And that was our Sam, the Airplane Chaser.

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His Mighty Power

The flag is flying, bunting is bright on our mailbox, a watermelon is cooling in the refrigerator, and we’re full of excitement as we anticipate celebrating the Fourth of July with our family. We may or may not be able to attend a show of fireworks this time. We’re considering Bainbridge or Thomasville as possibilities. But we may just watch the fireworks in Washington on our own television. The thrilling stories of our brave servicemen, wonderful patriotic music, and views of memorials in our nation’s capital will all be great to see and hear. The power in the fireworks will, as always, be astounding– the boom, the sparkle, the flash after flash after flash, and all the colors! I just love it!

Speaking of power…Consider His mighty power! Following is a devotional which is part of the book I’m working on titled “Holy Sandpaper.”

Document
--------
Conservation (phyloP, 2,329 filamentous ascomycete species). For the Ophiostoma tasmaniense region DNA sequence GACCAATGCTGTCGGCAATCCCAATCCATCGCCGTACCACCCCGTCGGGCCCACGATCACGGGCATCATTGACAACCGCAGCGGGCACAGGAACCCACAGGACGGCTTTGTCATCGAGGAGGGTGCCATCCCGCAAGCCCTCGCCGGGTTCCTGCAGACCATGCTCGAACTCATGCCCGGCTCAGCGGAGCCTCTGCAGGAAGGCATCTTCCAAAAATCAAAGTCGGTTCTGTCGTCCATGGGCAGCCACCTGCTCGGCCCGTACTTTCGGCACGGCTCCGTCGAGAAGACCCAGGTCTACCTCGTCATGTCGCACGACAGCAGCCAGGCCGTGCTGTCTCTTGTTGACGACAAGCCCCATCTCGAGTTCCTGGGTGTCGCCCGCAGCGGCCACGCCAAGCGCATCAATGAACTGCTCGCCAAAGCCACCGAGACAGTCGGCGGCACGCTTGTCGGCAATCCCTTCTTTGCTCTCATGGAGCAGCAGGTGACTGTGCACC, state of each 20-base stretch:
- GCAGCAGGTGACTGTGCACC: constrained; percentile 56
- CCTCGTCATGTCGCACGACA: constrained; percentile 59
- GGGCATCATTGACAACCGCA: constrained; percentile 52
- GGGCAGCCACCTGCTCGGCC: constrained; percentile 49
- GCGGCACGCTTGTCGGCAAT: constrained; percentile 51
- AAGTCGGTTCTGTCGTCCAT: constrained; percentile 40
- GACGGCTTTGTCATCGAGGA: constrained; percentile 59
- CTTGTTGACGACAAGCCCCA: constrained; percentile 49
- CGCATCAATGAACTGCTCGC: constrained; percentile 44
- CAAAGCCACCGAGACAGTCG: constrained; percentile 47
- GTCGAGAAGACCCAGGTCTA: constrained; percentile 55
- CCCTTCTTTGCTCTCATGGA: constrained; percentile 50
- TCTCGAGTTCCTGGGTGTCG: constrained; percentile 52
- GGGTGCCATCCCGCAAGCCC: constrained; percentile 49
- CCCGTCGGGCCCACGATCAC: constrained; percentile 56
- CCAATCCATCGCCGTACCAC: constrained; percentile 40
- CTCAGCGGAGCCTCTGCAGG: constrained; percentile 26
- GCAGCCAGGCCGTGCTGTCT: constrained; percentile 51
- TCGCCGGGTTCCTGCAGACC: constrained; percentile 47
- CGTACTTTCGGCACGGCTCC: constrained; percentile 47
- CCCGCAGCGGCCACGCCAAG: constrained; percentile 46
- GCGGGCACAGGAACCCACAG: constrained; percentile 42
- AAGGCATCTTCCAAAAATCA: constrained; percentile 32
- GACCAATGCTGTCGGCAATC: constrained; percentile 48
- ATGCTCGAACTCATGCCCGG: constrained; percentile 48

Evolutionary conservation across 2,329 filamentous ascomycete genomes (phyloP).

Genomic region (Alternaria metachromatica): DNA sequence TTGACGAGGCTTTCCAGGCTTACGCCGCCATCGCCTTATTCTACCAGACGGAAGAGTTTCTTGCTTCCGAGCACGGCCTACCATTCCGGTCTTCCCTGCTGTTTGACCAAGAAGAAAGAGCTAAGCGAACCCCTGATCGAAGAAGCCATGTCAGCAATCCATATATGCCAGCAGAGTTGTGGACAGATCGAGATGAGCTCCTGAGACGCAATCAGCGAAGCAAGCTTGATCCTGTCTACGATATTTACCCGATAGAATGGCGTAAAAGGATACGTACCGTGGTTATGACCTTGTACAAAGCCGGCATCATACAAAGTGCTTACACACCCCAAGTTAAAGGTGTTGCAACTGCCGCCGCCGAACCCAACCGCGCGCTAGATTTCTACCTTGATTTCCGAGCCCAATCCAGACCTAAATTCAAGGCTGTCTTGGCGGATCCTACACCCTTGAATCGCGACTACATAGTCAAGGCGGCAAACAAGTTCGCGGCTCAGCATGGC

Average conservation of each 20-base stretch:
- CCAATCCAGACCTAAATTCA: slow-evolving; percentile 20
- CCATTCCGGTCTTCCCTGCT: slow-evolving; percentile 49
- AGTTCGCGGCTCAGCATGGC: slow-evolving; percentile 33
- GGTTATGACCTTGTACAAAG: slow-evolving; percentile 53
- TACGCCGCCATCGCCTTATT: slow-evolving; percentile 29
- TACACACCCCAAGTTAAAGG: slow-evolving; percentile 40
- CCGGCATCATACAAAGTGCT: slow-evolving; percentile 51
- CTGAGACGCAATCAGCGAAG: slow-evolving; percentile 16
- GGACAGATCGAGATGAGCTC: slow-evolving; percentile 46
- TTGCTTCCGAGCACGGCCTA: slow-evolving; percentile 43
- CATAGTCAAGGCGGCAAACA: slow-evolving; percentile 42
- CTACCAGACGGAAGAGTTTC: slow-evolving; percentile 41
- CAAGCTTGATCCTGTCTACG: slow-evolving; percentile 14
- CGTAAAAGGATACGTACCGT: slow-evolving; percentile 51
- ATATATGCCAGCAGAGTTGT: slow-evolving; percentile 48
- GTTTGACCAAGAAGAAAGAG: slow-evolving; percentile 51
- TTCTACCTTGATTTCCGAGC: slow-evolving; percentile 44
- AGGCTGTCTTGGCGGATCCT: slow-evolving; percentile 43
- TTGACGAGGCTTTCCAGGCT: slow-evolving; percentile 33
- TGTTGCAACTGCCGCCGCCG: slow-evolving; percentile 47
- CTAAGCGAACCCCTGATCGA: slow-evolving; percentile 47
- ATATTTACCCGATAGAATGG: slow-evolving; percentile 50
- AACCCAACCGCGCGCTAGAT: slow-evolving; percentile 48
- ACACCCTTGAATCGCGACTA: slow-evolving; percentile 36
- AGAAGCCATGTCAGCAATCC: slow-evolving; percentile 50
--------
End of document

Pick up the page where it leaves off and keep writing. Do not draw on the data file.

“…for he commandeth even the winds and water, and they obey him.” Luke 8:25d

     The disciples had been with Jesus when he cleansed a man of demons (Luke 4:35), healed Simon’s mother-in-law of a fever (Luke 4:39), caused Simon to haul in a huge draught of fish when that day he’d been unable to catch a single one (Luke 5:6), healed a man of palsy and forgave his sins (Luke 5:24-25), healed a man’s withered hand (Luke 6:10), healed the dying servant of a centurion (Luke 7:10), and raised up the dead son of a widow (Luke 7:13-15). But when the disciples witnessed Jesus calming a raging storm at sea, it “blew them away.” “…even the winds and water…obey him.”